Sir Richard Branson: The B-Team

The B Team is a not-for-profit initiative formed by a global group of leaders to create a future where the purpose of business is to be a driving force for social, environmental and economic benefit. Working with a global community of advisors and partners, the group seeks to catalyse a Plan B for business, to ensure the well-being of people and planet.

B Team Founders and Co-Chairs are Sir Richard Branson and Jochen Zeitz.  The B-Team‘s focus is on execution and action, accelerating and amplifying others’ efforts by undertaking specific challenges where a collective voice can make a difference.

They are joined by supporters who make up the Founders’ Circle, including Virgin Unite (initial incubator of The B Team), The Rockefeller Foundation, The Tiffany & Co. Foundation, Havas, Kering/PUMAVision, Derek Handley (founding CEO), Strive Masiyiwa and Joann McPike.

All B-Team members have singed the following declaration: [View PDF]

The private sector can and must redefine both its responsibilities and its own terms of success; a Plan B for concerted, positive action that will ensure business becomes a driving force for social, environmental and economic benefit.

Business is now waking up to the reality that:

If we carry on using the natural resources of the world unsustainably, they’ll quite simply run out.

With a burgeoning population, more people are still living in poverty than ever before and inequalities are increasing in many parts of the world.

Unemployment rates are at frightening levels.

Non-Profits alone cannot solve the tasks at hand, while many governments are unwilling or unable to act.

While there are myriad reasons we’ve arrived at this juncture, much of the blame rests with the principles and practices of ‘business as usual’.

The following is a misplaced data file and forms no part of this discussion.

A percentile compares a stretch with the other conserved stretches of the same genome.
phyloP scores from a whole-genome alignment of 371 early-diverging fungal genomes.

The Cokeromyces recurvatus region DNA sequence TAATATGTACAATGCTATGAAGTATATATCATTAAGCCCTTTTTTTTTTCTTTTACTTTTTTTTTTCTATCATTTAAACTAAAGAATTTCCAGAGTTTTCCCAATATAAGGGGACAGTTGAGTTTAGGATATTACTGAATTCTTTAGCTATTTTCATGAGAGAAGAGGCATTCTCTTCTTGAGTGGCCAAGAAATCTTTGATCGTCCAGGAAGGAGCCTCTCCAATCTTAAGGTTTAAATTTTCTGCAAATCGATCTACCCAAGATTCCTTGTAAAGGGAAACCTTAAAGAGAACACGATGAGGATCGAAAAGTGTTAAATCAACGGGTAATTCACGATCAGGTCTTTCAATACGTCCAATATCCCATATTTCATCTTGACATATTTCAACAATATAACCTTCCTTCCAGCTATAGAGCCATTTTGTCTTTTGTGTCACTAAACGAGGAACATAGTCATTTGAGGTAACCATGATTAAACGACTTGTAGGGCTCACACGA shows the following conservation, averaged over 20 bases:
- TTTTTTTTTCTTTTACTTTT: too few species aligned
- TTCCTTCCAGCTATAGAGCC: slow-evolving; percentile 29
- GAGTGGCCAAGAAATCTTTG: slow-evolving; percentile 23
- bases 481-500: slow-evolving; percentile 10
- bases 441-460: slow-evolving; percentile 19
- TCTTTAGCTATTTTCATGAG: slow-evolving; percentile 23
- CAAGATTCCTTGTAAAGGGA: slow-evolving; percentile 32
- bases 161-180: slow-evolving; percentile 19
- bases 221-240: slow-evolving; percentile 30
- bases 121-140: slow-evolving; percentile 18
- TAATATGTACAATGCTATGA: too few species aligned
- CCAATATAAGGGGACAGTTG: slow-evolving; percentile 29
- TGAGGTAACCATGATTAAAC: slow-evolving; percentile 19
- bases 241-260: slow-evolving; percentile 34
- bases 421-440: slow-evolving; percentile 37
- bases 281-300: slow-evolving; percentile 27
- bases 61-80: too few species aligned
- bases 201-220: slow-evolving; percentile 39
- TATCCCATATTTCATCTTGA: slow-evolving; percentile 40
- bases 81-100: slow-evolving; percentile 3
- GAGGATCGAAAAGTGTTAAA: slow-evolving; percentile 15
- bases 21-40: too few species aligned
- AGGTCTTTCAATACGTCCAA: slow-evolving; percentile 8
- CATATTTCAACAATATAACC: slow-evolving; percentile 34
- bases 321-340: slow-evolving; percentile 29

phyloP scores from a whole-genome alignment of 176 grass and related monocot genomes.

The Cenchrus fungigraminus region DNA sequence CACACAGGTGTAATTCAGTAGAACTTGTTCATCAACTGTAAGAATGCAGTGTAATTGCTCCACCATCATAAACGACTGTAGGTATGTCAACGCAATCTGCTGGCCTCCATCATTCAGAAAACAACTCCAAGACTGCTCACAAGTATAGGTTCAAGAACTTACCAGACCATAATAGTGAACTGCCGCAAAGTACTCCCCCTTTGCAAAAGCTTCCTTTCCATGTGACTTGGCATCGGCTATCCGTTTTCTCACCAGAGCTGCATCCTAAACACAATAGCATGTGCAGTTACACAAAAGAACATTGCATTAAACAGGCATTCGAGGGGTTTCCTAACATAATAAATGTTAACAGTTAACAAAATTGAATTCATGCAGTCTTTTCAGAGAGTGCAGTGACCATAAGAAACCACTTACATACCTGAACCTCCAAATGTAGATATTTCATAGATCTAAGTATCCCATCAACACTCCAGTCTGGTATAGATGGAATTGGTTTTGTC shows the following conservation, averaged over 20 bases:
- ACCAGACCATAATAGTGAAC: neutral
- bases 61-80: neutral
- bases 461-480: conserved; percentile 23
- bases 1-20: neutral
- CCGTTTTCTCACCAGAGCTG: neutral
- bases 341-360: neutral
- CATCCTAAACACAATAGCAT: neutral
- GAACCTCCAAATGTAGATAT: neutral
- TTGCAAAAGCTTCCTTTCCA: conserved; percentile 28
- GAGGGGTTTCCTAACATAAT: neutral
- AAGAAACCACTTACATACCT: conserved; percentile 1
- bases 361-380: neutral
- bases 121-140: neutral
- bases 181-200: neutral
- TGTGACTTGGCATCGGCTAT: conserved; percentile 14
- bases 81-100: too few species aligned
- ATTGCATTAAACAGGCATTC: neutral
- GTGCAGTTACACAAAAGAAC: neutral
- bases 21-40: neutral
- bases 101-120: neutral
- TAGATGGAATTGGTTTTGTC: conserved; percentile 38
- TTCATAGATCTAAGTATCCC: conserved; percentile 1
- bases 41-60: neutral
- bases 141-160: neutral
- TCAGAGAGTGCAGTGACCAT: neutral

These are not the outcomes we envisioned as we grew our companies; this is not the dream that inspired us.

And the overwhelming conclusion we’ve reached is that businesses have been a major contributor to the problems, and we as business leaders have the responsibility of creating sustainable solutions.

Therefore, if we leverage the many positives of business – the spirit of enterprise, innovation and entrepreneurship that has helped realize improvements in quality of life and enabled technological and scientific progress – we can create an unprecedented era of sustainable, inclusive prosperity for all.

The time has come for us to play our part in finding the solutions.

That’s why we are forming The B Team.

Our vision of the future is a world in which the purpose of business is to become a driving force for social, environmental and economic benefit.

Our mission is to help develop a ‘Plan B’ that puts people and planet alongside profit.

Plan A – where companies have been driven by the profit motive alone – is no longer acceptable.

As business leaders, we know that what we’re proposing will be a challenge, or even an affront, to many of our colleagues and competitors.

But we’re confident that those who choose to work with us will see that in the long run what’s better for the planet and its people is also better for business.